It seemed that it was time to sigh with relief. In Q1 the runes were looking good. But not so fast, data out yesterday from the ONS was most worrisome. Q4 growth downgraded, If interest rates are so low, why are savings so high? M&A fall. House prices fall too. Some good news in the data. Companies in the news: Kenmare, Petropavlovsk, Ophir.
Q4 growth downgraded.
2011 was not a happy year for UK plc.
The ONS does like to tweak. Every few weeks it revisits its data. If you were to keep score of economic data, and create a spreadsheet based on initial ONS estimates, and then a few years later compare the final data with the data you diligently recorded, the difference would be quite shocking.
The press of course, focus on the initial estimates. The headlines may proclaim that UK avoided recession, or UK in the mire. But then when the dust has settled and the final data is released, we find that actually the UK did fall into recession, or that the mire was avoided. But by then no one cares, and focus is on the next batch of initial estimates, and, once again, headlines are written based on information that is almost certainly wrong.
One good rule may be this one. When things are getting better, ONS initial estimates tend to understate the recovery, and when things are getting worse, ONS initial estimates tend to be too positive.
The first two estimates for UK GDP in Q4 had a contraction of 0.2 per cent. Yesterday’s data showed that actually the contraction was 0.3 per cent. Actually, as revisions go, this was not that drastic – in fact it was pretty mild. It is just that it will be interesting to note what the data on Q4 2011 says in a couple of years’ time. Don’t be surprised if it is almost unrecognisable from the first estimate.
Anyway, here are the latest estimates for UK growth over the four quarters of 2011, with the estimate from three months ago in brackets: Q1 0.2 per cent (0.4 per cent), Q2 -0.01 (0.0), Q3 0.6 (0.6), Q4 -0.3. For the year, the UK expanded by 0.7 per cent, against 0.8 per cent according to the previous estimate.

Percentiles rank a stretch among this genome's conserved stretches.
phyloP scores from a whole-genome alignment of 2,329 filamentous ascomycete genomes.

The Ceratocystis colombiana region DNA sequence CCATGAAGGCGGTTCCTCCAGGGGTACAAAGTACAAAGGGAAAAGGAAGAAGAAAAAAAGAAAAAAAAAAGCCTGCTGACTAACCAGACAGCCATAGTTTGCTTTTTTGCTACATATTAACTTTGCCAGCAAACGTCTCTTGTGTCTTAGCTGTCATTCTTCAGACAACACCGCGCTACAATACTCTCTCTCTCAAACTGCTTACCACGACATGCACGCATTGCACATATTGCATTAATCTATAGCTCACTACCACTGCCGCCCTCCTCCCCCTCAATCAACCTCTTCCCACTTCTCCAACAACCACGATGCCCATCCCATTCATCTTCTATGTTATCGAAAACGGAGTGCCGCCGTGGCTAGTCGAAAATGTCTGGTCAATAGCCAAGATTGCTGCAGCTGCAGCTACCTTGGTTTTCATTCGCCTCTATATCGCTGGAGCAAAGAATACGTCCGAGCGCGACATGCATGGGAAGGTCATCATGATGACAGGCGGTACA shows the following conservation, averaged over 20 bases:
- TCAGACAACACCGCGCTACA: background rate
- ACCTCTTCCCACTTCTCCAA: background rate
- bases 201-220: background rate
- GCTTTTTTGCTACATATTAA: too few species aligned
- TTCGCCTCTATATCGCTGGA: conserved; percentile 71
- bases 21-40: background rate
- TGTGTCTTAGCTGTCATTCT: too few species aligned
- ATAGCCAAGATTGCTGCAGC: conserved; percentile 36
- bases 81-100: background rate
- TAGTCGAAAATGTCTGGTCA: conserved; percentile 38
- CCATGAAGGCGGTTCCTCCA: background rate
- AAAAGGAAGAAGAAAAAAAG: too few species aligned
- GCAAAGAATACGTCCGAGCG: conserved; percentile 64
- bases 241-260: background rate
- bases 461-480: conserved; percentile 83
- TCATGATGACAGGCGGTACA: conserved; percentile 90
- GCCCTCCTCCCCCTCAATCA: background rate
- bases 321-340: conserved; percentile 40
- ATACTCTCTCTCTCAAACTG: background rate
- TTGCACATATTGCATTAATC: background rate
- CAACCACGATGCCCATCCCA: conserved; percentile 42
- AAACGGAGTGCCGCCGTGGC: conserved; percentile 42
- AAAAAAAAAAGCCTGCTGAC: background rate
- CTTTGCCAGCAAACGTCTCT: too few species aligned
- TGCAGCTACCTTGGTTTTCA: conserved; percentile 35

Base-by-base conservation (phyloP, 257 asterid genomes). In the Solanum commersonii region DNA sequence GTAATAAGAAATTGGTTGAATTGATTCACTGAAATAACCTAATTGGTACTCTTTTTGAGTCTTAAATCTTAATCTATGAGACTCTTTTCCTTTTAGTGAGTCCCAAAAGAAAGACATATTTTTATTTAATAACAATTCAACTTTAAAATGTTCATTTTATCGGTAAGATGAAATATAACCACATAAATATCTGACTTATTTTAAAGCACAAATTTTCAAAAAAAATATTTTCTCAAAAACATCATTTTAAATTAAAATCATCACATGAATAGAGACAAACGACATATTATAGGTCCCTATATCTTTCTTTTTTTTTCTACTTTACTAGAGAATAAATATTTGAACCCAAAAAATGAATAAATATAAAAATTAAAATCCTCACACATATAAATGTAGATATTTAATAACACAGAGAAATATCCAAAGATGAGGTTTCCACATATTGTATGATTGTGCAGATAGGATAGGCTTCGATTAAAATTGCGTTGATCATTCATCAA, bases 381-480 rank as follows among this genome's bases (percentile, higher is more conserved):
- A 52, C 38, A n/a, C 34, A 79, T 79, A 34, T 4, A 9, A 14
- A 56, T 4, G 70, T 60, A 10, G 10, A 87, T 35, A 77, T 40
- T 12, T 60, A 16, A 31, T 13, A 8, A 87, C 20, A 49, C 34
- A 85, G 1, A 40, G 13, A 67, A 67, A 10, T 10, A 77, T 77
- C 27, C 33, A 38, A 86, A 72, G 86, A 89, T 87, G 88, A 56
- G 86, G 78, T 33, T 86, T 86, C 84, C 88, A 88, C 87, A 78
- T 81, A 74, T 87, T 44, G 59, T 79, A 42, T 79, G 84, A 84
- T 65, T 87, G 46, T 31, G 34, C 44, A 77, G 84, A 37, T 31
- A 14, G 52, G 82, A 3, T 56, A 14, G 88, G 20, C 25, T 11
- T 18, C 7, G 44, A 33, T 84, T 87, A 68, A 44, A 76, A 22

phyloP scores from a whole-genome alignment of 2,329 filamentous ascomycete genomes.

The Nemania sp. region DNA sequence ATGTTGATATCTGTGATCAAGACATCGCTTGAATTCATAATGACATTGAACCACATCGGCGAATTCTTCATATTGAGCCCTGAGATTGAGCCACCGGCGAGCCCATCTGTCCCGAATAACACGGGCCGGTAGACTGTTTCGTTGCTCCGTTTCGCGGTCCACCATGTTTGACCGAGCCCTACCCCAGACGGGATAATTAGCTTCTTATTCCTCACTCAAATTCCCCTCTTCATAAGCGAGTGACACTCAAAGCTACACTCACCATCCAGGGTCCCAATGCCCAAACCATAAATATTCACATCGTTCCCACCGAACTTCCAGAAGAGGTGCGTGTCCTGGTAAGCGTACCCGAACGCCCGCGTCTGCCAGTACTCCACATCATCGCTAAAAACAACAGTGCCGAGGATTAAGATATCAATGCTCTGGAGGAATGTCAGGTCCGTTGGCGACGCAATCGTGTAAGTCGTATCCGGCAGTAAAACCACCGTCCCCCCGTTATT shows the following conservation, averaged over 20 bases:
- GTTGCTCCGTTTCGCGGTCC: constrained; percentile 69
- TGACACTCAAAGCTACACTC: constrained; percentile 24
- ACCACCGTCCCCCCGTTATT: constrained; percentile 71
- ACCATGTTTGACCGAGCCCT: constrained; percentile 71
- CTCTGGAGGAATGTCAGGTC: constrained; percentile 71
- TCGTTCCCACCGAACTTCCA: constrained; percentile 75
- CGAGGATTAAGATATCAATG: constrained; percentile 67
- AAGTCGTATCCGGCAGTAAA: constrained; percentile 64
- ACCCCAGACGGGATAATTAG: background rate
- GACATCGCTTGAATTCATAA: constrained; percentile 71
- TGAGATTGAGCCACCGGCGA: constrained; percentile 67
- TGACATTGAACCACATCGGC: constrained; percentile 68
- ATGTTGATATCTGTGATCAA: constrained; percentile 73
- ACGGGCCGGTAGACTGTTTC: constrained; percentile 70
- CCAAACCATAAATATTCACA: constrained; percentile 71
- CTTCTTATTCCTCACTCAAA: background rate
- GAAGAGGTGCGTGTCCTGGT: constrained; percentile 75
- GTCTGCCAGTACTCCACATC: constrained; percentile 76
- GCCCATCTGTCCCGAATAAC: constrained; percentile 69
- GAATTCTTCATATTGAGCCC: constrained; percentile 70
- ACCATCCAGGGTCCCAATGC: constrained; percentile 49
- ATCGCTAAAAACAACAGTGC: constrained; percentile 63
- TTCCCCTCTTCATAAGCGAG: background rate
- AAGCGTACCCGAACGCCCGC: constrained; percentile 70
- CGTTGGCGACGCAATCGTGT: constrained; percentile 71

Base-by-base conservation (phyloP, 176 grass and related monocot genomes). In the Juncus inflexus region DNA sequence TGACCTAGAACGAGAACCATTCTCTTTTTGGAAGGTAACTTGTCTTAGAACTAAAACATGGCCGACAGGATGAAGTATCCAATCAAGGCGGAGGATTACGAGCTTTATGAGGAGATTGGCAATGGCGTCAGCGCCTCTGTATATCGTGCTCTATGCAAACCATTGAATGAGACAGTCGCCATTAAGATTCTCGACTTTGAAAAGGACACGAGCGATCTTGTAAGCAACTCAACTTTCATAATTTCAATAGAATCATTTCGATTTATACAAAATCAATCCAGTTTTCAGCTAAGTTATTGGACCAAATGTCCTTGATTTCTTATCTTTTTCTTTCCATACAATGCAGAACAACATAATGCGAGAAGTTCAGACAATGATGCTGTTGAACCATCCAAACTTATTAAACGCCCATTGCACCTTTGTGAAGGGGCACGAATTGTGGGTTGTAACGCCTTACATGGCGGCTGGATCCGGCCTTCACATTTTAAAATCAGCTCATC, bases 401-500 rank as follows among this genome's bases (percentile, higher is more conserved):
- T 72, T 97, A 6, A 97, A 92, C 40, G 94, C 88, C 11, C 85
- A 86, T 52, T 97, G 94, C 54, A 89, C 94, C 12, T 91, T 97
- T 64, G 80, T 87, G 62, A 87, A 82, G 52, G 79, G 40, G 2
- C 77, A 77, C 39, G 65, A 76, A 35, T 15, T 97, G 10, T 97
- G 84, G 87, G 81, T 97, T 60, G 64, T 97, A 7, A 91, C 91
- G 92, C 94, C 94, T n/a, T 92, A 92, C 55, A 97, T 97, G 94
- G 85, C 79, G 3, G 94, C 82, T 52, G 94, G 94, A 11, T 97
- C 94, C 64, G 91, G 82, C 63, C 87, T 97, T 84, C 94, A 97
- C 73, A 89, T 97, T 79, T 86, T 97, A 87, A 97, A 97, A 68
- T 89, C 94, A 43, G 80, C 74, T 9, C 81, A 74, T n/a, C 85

In fact it does make all the talk about recession or not seem a bit daft. In three out of the last five quarters the UK contracted. But because none of the contracting quarters were in succession, the UK avoided recession.
Technically the UK did not suffer recession, but the true picture is that the UK is limping along bottom, sometimes growing, sometimes expanding.
The various business surveys, however, suggest that Q1 was a touch better, so it seems that – once again – recession is to be avoided. But it is far from certain.
But perhaps a more important stat is this: in Q4 last year real household disposable income fell by 0.2 per cent. Over the last eight quarters, this has been negative on no less than five occasions. Forget recession. Does it really matter if the economy is expanding or contracting? What matters is how households are doing. Households became worse off for two quarters in succession in the second half of last year. It seems Q1 2012 is unlikely to be any better. If we look at real household disposable income instead of GDP, the UK is once again in recession.
If interest rates are so low, why are savings so high?
While it was busy revising data, the ONS also decided to up its estimate of household saving in the third quarter. It now has the savings ratio at 7.9 per cent, instead of 6.6 per cent that it previously thought.
The UK savings ratio in Q4 was 7.7, or so says the ONS.
Of course, savings in the corporate world are much greater.
According to Ross Walker, an economist at the RBS, no less than £745bn of cash is sitting in corporate balance sheets. That is around half of UK GDP.
So there is the oddity, interest rates are at record lows, in fact allowing for inflation they are negative, and both households and companies seem to want to hold cash.